The Discovery of Debugging
Posted on Monday, February 4, 2008.
Debugging was a surprise. When the early computer pioneers built the first programmable computers, they assumed that writing programs would be straightforward: think hard, write the program, done.
Maurice Wilkes, creator of the EDSAC, the first stored-program computer, wrote what might be the first programming textbook in 1951, with David Wheeler (inventor of the subroutine call!) and Stanley Gill. It warns: “Experience has shown that such mistakes are much more difficult to avoid than might be expected. It is, in fact, rare for a program to work correctly the first time it is tried, and often several attempts must be made before all errors are eliminated.”
In his memoir, Wilkes recalled the exact moment he realized the importance of debugging: “By June 1949, people had begun to realize that it was not so easy to get a program right as had at one time appeared. It was on one of my journeys between the EDSAC room and the punching equipment that the realization came over me with full force that a good part of the remainder of my life was going to be spent in finding errors in my own programs.”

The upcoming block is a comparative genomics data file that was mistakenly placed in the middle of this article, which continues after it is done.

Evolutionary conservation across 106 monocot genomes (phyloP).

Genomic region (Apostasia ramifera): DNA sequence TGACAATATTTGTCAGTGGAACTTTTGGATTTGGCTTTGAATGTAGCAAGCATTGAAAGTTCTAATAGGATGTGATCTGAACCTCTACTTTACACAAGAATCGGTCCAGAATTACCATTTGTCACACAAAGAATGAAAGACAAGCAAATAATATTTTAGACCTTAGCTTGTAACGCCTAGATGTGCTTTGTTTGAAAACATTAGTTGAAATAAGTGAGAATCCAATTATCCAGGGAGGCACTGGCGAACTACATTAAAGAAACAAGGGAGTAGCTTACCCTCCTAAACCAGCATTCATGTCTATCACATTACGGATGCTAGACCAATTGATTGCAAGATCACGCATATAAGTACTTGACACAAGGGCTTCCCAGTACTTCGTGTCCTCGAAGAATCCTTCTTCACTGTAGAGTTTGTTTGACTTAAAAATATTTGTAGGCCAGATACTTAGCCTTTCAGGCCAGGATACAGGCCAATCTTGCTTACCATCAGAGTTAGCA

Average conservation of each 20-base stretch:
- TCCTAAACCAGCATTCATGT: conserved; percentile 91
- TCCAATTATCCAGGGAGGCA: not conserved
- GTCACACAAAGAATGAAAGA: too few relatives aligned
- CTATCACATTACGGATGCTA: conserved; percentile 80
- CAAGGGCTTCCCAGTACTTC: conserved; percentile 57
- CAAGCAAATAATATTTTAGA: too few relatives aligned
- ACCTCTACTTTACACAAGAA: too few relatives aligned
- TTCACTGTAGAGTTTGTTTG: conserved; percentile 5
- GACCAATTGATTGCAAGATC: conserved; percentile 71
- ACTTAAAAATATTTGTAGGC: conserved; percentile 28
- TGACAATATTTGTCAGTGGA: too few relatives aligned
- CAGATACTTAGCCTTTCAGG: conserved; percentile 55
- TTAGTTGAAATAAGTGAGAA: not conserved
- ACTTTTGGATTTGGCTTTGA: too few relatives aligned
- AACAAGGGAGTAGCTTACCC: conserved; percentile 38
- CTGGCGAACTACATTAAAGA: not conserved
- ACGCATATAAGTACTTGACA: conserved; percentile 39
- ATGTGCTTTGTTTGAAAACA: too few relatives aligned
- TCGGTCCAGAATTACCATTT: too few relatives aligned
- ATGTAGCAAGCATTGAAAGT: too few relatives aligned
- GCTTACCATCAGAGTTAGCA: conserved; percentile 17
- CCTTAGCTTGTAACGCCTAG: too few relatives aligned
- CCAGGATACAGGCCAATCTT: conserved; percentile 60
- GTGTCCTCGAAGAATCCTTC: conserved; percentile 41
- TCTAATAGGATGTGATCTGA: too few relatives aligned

Brian Hayes's excellent 1993 essay “The Discovery of Debugging” (skip to page 32) describes the history in detail.
Martin Campbell-Kelly's 1992 essay “The Airy Tape: An Early Chapter in the History of Debugging” (subscription required) gives more details on one of the stories in Hayes's article: the successful debugging, after 41 years, of the first hard bug. The bug? A single-precision floating-point value used in a double-precision context.
Hayes's essay itself contains a bug worth mentioning. It says that the first three programs run on the EDSAC ran correctly the first time, an understandable but incorrect inference from Campbell-Kelly's article. In fact the second program ever run, which merely printed primes, was buggy. The EDSAC log for May 7, 1949 reads “Table of primes attempted — programme incorrect.” A correct primes program didn't run until two days later.